Beachy Head, Sussex
Despite being so close to the busy towns of south east England, Beachy Head can be a haven of peace and tranquility. The headland and the nearby Seven Sisters are part of an Area of Outstanding Natural Beauty. There is plenty to do in the area, apart from just walking the cliff path to take in the views. The area is a haven for those who enjoy walking, bicycling, kiting, horse riding and even hang gliding. Birling Gap , just along the coast from the headland, has a restaurant and a popular beach. In the summer many ice cream vans park up there to help cool down the revellers.
There are two lighthouses at Beachy Head. The original was built on the next headland, to the west of Beachy Head. Called the Belle Tout, the lighthouse started operation in 1834 but its light could not be seen by shipping in low mist or fog. Because of this it was decided to build a second lighthouse, this time in the sea just below Beachy Head itself. This started work in October 1902. Coastal erosion forced the Belle Tout lighthouse to be relocated a further 50 feet inland in 1999. Boat trips to take visitors around the Beachy Head lighthouse are available. Those preferring the attractions of dry land may prefer the hospitality of the Beachy Head Pub .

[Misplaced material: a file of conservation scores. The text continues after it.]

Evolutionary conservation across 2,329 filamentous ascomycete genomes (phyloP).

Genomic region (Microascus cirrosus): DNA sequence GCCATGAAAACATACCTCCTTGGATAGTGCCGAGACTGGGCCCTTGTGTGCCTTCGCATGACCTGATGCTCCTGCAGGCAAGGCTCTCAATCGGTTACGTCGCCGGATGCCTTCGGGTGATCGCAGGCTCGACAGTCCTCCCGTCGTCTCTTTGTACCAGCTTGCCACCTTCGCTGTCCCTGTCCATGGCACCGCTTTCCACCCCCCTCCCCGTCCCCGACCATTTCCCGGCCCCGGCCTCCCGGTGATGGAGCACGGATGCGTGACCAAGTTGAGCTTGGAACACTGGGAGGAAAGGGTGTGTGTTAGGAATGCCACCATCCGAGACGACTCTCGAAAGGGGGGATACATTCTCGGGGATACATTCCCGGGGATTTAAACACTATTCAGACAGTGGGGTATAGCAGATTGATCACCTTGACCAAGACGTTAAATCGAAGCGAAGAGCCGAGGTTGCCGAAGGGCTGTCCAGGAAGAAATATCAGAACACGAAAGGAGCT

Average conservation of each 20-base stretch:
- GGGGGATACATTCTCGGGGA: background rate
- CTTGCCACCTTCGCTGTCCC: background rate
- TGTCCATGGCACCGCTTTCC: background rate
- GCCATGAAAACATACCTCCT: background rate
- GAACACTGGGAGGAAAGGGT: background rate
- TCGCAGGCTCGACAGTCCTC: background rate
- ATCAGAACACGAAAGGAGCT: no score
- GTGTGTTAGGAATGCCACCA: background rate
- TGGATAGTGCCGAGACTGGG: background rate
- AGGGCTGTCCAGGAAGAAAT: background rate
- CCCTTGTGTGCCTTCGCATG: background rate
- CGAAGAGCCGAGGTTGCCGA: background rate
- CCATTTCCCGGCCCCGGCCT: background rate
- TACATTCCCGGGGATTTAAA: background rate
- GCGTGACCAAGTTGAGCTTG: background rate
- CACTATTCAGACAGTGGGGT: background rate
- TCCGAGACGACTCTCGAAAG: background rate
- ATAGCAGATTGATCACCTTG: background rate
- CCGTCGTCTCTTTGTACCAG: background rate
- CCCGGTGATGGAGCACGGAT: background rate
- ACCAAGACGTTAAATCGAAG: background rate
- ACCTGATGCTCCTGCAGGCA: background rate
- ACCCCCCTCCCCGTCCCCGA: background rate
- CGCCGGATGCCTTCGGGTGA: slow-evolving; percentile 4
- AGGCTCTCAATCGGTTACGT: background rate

Unfortunately Beachy Head has an association with suicides that dates back to the 1600s. With an estimated 20 suicides per year there is now a special telephone box there with a direct line to the Samaritans, as well as regular patrols by the Beachy Head Chaplaincy Team.
The headland area has good facilities for visitors. A car park adjoins Beachy Head with public toilets that include Radar Scheme toilets for the disabled
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